Indus Waters Treaty and Water Security
June 18, 2019
“India was allowed to use water without specifying the quantum of water for its use. Also, the surplus and shortages of water were to be shared mutually but no such provision has been given in the treaty. A large number of area was taken for granted presuming it would continue to receive uninterrupted supply of water from India. The pinching issue, however, is the design of water plants that India is constructing on the rivers flowing to Pakistan.” This was stated by Pakistan Commissioner for Indus Waters, Syed Mehr Ali Shah at a Public Talk on “Indus Waters Treaty and Water Security” organized by the Institute of Strategic Studies Islamabad (ISSI) on June 18, 2019.
The esteemed speaker gave an in-depth account of Indus water system; historical perspective of Indus Water Treaty; perceptions and realities on water wars between India and Pakistan; present condition and governance issues of water security in the country. By comparing different indicators, Syed Mehr Ali Shah elaborated that, over the years, the average water availability has not fluctuated much. Regarding settlements of differences and disputes, he highlighted many grey areas in the treaty, which worked to the advantage of New Delhi. It is stated in the treaty that India should notify Pakistan, six-month in advance, whereas Pakistan did not receive the construction details for the water reservoirs at the planning stage from India. However, adopting a balanced and objective view on the issue, the Commissioner turned down the exaggerated account of India creating water-related problems for Pakistan and called for a comprehensive plan for managing this issue on national policy front.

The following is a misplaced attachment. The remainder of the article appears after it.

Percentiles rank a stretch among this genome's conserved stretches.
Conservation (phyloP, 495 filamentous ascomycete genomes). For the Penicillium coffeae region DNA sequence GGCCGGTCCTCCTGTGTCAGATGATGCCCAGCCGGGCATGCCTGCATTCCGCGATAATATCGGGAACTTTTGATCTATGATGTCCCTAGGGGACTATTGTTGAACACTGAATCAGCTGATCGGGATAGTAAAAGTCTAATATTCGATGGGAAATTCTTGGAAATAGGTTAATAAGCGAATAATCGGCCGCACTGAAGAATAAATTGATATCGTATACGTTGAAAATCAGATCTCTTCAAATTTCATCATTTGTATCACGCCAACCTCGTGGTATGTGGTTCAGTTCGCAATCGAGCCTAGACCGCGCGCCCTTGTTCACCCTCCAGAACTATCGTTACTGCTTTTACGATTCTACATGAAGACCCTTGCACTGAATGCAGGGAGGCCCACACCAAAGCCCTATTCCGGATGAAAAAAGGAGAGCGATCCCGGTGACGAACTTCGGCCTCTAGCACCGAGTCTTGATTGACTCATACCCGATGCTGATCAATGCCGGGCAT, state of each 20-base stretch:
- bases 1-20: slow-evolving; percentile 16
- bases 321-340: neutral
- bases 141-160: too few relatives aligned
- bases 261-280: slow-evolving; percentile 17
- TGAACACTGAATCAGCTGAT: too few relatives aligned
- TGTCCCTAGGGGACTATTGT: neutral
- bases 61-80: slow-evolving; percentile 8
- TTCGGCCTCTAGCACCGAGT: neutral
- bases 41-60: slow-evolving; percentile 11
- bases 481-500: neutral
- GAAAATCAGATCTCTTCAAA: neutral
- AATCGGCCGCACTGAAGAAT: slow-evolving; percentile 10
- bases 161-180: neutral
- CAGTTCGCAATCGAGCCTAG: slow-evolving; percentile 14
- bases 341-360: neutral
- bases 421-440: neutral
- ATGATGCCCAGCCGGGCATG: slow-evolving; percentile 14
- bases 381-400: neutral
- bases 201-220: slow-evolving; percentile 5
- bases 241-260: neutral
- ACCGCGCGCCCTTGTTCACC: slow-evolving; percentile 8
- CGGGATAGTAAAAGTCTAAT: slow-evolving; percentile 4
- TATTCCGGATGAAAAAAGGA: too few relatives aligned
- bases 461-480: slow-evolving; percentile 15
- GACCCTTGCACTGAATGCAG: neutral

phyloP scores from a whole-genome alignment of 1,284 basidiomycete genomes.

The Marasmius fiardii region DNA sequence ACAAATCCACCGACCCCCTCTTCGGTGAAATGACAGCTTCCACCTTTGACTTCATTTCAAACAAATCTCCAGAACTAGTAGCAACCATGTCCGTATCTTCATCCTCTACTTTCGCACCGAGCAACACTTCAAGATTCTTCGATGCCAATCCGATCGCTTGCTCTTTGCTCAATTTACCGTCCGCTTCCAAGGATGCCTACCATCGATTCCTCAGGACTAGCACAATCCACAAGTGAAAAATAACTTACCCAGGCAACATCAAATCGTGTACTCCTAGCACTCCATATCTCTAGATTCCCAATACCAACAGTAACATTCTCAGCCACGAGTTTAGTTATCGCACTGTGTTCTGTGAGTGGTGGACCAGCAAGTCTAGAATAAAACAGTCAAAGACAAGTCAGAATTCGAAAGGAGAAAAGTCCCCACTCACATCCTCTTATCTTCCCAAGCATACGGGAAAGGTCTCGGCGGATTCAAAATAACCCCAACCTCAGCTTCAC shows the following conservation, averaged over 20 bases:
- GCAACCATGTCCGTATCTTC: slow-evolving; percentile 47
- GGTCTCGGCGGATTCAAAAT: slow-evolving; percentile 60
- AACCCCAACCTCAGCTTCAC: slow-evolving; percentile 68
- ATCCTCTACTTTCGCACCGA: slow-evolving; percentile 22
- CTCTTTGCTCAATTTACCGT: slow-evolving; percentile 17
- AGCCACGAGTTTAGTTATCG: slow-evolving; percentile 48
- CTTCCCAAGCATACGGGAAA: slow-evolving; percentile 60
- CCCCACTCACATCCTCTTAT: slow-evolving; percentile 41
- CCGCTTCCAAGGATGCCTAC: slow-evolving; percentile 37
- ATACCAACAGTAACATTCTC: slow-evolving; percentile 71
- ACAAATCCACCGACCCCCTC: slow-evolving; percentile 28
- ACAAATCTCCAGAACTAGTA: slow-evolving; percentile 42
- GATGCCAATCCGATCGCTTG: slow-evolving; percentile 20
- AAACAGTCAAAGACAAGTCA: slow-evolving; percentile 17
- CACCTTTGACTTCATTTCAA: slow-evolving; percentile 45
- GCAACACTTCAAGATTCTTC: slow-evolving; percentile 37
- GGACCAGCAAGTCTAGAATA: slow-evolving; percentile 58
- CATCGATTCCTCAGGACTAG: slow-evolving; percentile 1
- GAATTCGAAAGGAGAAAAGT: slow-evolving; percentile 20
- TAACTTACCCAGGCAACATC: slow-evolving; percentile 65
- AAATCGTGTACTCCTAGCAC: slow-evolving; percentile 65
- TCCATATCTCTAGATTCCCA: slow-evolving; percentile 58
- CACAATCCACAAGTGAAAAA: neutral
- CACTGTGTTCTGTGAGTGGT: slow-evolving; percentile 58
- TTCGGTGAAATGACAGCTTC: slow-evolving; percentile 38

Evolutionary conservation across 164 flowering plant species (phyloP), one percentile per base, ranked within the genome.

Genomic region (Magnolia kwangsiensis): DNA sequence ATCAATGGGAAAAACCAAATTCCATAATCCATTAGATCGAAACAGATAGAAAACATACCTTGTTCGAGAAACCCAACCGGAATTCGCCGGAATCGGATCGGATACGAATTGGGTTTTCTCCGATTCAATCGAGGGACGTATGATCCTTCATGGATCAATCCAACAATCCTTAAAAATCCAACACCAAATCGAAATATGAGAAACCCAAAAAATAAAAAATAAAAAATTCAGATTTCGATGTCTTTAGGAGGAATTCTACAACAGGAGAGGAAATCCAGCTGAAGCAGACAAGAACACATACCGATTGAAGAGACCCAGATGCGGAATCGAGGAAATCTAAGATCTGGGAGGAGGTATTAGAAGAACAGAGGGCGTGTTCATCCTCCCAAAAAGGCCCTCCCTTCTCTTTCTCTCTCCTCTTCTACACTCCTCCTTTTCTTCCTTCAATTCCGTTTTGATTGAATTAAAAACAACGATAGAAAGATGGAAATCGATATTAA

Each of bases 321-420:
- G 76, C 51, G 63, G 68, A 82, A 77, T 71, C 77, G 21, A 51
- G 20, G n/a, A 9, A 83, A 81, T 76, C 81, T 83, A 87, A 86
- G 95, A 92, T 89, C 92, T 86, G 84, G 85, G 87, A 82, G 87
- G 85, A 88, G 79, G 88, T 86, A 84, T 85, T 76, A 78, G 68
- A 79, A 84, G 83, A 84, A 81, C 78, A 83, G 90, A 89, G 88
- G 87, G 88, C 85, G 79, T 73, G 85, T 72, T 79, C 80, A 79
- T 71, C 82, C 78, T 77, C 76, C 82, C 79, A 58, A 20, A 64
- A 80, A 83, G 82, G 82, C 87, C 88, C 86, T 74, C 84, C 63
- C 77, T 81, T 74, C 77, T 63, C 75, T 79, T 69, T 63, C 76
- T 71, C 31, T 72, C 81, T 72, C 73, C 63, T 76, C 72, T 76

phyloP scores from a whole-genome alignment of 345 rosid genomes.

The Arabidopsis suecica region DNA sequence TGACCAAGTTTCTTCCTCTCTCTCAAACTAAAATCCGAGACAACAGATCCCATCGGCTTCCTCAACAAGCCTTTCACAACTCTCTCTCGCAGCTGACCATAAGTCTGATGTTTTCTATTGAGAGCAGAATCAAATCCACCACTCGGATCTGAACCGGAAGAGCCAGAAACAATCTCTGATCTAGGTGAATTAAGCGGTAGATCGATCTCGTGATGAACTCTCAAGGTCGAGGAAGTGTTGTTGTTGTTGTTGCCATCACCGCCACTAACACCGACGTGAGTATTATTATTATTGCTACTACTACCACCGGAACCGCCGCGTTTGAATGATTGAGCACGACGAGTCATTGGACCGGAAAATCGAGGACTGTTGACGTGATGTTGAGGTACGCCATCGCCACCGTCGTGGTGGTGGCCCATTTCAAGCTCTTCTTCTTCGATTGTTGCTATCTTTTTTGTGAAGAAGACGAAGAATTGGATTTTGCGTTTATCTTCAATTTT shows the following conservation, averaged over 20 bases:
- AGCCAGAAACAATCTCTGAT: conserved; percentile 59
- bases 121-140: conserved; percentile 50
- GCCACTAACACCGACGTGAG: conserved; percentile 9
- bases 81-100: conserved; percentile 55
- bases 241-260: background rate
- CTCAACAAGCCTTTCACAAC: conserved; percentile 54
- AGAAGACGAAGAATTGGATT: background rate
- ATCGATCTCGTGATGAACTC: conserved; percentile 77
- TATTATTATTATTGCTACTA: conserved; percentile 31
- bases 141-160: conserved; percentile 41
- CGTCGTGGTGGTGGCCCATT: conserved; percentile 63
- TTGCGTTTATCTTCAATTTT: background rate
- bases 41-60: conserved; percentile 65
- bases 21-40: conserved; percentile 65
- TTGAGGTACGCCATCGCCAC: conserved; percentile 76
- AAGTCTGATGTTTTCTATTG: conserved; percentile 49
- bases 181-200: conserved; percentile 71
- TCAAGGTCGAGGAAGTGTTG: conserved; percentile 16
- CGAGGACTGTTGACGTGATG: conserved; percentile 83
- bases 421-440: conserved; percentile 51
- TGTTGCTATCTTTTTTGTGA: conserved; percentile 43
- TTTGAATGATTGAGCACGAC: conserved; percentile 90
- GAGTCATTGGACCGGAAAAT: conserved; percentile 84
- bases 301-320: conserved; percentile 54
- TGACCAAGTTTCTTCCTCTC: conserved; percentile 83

Earlier, in his welcome remarks, DG ISSI, Ambassador Aizaz Ahmad Chaudhry highlighted the importance of water which has been critical for human life from times immemorial. The Ambassador continued that Pakistan has been listed among water-stressed countries and is moving towards becoming a water scarce country. Alongside many internal factors, Ambassador Aizaz shed light on the external dimension of the issue i.e. trans-boundary water dispute. Appreciating Indus Waters Treaty as an instrument of avoiding water wars between India and Pakistan, DG ISSI raised a few points for further deliberations, including the most pressing question: how this situation can be dealt with, at a time, when India is aspiring to become a regional hegemon and not ready to incorporate Pakistan’s views into implementing the treaty?
Chairman Board of Governors ISSI, Ambassador Khalid Mahmood concluded the talk by stating that, other than the technical aspects, it is political will that obstructs the implementation of the treaty. Water security is becoming a pressing issue for both Pakistan and India, therefore, both should be at a table to resolve their differences.